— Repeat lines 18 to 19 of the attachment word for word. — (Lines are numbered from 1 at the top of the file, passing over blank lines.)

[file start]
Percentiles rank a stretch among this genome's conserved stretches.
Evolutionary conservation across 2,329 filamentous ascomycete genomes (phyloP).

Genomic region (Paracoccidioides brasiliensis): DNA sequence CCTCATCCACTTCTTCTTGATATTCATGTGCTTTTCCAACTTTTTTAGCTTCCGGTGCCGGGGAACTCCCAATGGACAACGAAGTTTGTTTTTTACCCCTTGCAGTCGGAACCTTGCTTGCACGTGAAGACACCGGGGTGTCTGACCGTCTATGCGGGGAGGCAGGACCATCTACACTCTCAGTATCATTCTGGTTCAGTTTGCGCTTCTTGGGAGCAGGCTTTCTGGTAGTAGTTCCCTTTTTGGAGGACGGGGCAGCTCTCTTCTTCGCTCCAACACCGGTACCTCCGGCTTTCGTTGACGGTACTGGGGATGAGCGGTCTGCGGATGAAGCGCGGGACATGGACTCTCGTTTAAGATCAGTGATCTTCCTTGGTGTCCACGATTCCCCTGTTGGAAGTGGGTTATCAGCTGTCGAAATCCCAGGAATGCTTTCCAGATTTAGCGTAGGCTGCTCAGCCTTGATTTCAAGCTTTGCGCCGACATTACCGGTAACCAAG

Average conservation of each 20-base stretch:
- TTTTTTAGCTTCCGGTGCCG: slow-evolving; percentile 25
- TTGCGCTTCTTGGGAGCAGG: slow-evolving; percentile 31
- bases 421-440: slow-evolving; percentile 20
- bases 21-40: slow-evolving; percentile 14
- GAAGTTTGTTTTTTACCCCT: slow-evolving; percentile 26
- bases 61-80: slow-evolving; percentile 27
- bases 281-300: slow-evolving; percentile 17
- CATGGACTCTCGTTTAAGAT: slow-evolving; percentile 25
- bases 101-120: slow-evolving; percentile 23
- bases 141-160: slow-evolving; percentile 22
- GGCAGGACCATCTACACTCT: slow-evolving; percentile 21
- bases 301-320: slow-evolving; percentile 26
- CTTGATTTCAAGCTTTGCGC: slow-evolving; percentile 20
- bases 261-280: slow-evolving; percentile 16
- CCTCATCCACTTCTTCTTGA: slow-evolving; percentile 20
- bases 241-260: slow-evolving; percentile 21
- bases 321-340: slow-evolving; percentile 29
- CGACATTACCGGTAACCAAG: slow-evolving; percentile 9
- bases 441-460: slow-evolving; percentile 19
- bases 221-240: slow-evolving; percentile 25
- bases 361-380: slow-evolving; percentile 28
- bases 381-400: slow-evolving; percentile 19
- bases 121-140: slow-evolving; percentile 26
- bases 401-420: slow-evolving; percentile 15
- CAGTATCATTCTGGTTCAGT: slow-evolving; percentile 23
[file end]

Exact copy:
- bases 261-280: slow-evolving; percentile 16
- CCTCATCCACTTCTTCTTGA: slow-evolving; percentile 20